II. C OOPERATIVE D OWNLINK C OMMUNICATION M ODEL We consider a multicell network consisting of n BSs and n MSs. For simplicity we assume that each BS and each MS is equipped with single antenna. MSs in the same cell do not interfere with each other through TDMA or FDMA. Intercell interference is allowed to provide full reuse in the network. We focus on the multicell downlink transmission scheme where each BS transmits data symbols to its intended user.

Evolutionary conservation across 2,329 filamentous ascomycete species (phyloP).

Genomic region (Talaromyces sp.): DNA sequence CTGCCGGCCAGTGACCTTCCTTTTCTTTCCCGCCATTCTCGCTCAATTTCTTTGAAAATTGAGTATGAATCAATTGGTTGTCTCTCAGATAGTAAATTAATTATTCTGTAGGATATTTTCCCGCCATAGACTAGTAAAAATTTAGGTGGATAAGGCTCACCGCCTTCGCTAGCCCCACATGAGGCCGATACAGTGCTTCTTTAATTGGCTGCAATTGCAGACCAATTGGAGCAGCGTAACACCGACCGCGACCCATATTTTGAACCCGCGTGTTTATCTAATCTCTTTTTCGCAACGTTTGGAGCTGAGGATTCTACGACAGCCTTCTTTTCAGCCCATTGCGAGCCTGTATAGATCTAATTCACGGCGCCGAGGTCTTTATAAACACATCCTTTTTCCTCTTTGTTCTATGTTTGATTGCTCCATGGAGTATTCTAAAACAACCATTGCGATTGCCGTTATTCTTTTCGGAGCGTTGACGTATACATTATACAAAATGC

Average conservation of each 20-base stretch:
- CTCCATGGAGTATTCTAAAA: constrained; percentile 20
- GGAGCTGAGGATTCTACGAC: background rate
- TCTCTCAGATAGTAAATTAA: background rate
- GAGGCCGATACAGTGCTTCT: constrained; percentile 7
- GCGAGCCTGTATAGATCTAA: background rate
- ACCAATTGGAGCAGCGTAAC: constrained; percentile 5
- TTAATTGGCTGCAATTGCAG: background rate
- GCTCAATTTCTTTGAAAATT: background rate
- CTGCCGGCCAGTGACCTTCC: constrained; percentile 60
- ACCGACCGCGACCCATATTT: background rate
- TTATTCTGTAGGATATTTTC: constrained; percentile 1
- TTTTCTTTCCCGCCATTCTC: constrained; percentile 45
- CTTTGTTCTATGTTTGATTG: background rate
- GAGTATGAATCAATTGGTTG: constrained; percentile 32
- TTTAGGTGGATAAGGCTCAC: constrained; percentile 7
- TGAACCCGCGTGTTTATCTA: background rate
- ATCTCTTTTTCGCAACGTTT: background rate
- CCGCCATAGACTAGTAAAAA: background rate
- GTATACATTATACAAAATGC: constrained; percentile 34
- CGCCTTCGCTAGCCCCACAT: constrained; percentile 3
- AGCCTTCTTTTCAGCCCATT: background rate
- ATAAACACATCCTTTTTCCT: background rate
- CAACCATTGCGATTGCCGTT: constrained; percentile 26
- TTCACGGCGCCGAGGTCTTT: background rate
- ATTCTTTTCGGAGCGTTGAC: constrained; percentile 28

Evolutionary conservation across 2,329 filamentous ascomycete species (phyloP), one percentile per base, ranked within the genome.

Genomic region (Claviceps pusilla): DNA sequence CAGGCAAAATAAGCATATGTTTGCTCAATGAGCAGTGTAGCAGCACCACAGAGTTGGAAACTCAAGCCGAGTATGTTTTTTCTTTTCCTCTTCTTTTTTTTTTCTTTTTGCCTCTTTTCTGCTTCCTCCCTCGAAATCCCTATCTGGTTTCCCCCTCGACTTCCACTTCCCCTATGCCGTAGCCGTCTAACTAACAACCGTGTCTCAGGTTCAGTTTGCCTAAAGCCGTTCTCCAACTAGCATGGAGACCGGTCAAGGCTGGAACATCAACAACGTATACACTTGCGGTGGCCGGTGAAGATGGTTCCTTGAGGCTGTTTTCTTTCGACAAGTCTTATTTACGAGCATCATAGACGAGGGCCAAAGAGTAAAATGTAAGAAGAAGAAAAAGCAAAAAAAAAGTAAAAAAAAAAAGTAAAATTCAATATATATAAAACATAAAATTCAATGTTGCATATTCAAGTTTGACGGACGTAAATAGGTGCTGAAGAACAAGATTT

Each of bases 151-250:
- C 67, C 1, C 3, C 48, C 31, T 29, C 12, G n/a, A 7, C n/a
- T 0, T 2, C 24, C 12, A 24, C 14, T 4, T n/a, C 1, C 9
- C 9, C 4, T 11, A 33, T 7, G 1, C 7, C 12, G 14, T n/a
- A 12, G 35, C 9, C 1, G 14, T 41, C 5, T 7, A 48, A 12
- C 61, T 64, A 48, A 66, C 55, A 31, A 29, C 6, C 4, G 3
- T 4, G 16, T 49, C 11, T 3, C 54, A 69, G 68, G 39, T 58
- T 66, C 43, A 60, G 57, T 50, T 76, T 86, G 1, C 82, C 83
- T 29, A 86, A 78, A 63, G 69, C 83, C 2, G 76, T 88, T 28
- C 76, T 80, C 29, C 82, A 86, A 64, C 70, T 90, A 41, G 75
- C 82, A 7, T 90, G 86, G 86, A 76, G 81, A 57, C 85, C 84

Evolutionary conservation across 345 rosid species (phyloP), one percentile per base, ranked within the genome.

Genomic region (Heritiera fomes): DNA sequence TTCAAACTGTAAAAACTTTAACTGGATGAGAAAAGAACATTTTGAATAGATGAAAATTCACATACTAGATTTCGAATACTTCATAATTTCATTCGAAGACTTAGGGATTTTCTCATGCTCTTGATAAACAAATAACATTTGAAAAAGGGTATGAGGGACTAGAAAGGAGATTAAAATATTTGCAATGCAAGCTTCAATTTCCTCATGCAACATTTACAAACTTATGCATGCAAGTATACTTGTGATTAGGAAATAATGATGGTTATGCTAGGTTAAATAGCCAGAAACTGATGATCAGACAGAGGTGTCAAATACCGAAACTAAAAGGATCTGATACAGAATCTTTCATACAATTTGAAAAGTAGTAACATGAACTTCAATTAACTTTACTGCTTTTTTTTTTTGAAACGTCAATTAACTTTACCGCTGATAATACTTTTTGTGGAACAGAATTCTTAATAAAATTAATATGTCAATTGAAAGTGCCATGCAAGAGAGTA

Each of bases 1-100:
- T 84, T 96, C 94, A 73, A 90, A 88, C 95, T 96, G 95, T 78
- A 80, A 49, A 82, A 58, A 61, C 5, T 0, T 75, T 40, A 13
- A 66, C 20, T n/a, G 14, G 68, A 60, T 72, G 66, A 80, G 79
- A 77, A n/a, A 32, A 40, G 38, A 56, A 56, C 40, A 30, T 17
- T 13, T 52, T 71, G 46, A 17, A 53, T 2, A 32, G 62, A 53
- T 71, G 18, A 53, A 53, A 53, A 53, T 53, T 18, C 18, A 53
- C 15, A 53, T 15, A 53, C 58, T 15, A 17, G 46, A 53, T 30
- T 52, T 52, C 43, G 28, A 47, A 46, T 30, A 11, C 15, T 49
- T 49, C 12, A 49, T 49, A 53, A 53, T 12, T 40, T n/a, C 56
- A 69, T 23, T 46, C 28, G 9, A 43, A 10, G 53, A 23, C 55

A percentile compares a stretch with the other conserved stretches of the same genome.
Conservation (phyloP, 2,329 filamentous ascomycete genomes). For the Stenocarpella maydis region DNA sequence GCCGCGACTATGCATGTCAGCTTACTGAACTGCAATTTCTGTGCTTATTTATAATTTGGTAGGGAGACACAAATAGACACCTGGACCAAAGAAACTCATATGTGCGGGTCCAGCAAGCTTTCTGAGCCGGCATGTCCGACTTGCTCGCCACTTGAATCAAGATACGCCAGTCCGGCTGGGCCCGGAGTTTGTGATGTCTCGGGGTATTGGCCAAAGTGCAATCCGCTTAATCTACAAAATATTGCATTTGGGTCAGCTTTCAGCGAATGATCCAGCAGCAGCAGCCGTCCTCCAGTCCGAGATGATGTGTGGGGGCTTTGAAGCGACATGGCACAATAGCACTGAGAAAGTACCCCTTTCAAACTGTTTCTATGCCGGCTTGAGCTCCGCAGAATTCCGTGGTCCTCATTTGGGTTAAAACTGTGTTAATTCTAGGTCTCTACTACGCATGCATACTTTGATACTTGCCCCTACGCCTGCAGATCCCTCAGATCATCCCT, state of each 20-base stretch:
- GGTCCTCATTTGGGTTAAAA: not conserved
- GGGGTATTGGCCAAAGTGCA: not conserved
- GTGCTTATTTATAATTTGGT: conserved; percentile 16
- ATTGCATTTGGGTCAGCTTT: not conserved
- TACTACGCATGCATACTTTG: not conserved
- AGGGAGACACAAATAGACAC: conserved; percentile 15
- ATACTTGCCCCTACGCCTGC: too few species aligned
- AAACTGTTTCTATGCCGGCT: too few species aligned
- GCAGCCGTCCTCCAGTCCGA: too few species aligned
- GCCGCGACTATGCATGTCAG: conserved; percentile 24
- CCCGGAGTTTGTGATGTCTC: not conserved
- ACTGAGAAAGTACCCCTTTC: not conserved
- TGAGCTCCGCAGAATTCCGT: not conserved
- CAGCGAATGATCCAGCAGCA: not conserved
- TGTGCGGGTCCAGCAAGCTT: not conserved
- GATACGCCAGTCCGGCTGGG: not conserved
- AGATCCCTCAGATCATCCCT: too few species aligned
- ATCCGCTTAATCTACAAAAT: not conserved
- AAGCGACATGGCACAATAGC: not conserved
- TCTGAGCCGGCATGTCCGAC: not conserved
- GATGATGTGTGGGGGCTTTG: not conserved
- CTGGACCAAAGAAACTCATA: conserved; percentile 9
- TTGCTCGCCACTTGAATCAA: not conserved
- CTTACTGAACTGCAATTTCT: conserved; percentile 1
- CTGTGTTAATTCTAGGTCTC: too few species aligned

If the transmitter knows the channel, then one way that comes to the mind is to nd the inverse of the channel matrix and multiply the transmitted symbol with this inverse. However, power limitation at the transmitter is a constraint and the large singular values of the channel inverse prevent us from directly multiplying the transmitted symbol with the inverse of the channel matrix. The proposed way in [5] is to make sure that the transmitted data does not lie along the large singular values of the inverse of the channel matrix. The data is perturbed so that the data vector is approximately orthogonal to the right singular vectors associated with the large singular values of the inverse of the channel matrix. In other words, we form d 1 from the data vector d so that x = H d has norm smaller can still be decoded at MSs. At this point than H1 d and d an idea derived from Tomlinson-Harashima (TH) precoding [9], [22] is used and each element of d is perturbed by a complex number whose real and imaginary parts are integer.